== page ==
Photographers have made pictures of their children since the invention of the medium. I began the process of recording my children’s lives since their births 13 and 10 years ago, respectively. As I was concluding most of the creative work on my portrait series of Holocaust survivors, I focused on my children as subjects. I felt the need to focus on something more hopeful after dealing so long with the tragedy of the Holocaust. My older son, Ben, was learning to read and write. He was also at the age where many rites of passage occurred such as losing his first tooth and learning to ride a bike.

My long-standing investigation into ways of combining text with photographs led me to the idea of letting my sons write on the prints (beginning 1996). I wanted to know what their perceptions of the scenes being depicted were–I was curious to know if they were similar to mine. In time both boys were at work on this series. The original idea of drawing on them belongs to Ben. I am fascinated by the way that the drawn images interact and sometimes collide with the photographs.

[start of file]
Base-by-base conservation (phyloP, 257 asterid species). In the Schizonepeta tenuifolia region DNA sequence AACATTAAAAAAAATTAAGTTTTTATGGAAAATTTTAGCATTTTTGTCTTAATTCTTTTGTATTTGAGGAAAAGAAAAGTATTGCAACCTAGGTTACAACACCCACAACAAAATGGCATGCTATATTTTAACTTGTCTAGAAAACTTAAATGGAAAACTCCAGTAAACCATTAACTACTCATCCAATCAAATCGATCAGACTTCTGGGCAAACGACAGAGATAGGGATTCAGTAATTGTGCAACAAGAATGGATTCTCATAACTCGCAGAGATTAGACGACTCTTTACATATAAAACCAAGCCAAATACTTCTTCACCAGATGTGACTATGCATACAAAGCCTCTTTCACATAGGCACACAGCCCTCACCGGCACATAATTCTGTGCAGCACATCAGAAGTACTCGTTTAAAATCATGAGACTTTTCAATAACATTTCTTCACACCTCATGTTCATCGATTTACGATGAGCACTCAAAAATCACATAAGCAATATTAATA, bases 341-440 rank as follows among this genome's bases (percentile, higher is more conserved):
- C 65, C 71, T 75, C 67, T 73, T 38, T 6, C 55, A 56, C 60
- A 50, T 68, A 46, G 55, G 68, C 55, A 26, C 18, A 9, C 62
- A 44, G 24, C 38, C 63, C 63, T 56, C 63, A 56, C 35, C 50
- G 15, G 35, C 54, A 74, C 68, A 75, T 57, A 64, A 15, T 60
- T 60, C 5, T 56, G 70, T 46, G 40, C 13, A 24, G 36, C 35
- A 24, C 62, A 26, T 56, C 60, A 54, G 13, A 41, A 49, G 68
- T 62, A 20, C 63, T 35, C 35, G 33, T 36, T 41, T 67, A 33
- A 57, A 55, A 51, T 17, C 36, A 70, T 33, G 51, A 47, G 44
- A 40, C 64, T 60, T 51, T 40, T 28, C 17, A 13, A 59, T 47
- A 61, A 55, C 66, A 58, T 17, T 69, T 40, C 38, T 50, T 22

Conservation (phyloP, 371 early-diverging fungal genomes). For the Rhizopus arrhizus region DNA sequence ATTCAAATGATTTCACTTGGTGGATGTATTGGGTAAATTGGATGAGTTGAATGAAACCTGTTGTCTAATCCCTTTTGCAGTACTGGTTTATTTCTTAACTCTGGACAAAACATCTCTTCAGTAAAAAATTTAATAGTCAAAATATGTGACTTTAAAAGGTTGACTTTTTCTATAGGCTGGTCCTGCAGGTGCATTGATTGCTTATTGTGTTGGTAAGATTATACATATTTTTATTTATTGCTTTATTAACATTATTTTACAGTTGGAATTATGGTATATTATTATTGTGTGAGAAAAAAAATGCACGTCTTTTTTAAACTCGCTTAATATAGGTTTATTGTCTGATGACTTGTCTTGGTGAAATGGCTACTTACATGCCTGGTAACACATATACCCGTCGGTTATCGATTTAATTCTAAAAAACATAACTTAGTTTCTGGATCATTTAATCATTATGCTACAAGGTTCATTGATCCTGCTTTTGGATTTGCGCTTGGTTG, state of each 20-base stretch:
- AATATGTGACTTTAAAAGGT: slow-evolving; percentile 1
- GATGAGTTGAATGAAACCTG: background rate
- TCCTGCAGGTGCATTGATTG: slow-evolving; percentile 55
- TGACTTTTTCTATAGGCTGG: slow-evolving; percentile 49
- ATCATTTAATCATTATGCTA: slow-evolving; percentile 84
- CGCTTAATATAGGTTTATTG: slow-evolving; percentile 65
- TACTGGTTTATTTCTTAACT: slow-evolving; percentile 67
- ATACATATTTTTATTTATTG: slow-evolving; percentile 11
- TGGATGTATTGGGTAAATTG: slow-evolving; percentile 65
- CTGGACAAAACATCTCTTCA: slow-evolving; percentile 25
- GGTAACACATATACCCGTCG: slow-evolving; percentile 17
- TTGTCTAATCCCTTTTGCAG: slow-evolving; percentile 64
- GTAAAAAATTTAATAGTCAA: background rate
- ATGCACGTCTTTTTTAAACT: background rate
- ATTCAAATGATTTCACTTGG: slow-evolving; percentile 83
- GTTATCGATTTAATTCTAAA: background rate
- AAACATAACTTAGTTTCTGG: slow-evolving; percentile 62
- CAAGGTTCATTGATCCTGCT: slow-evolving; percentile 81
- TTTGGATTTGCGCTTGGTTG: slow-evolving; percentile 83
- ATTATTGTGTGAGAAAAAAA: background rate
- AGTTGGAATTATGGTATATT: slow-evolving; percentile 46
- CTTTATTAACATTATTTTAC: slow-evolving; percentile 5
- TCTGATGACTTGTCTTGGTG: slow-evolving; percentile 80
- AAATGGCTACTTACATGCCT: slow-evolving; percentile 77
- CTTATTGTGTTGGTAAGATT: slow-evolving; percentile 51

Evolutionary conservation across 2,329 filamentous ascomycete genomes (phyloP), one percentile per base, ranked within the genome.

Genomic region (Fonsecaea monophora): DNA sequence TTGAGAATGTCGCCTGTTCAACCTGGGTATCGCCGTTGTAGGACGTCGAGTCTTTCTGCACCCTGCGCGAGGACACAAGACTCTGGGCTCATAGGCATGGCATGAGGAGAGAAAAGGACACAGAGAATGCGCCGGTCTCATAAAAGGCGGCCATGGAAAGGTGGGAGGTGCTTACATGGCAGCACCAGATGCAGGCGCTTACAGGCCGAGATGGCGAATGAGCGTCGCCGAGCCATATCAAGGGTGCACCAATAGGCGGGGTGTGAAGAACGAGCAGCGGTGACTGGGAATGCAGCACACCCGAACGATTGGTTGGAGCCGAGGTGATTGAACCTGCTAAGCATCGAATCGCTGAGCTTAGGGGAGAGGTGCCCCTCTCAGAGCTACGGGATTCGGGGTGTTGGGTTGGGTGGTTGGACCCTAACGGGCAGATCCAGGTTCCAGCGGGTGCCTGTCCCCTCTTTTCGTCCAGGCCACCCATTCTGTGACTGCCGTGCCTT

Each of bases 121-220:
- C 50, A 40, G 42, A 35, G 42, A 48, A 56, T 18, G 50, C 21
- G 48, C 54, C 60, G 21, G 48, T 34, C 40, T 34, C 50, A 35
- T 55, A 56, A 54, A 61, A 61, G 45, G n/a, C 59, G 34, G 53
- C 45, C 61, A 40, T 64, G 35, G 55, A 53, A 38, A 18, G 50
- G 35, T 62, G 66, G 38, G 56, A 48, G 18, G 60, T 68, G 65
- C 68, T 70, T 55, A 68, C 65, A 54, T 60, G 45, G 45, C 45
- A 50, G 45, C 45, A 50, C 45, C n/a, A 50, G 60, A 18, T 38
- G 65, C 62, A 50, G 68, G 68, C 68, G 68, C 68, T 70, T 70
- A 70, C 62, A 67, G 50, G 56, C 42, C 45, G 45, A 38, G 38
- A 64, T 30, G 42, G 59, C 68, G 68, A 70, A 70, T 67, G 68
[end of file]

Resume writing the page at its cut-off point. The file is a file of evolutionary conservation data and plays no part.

In addition to threshold events, the photographs depict everyday experiences in the lives of ordinary kids growing up at an extraordinary time–America on the brink of the 21st century. I notice that the photographs document the way the boys have learned to think, the growth of their penmanship and vocabulary. The pieces also show how different the boys are from one another, and how much, despite their fighting and sibling rivalry, they love each other. Now that Ben has entered adolescence, he is less willing to participate-his privacy is important to him. It will be interesting to see how much longer the project will continue.

It fascinates me to see how my earlier autobiographical series, which addresses my own childhood, relates to the evolving work with my sons. Together they explore differing perceptions of childhood across a generation at the brink of the next millennium.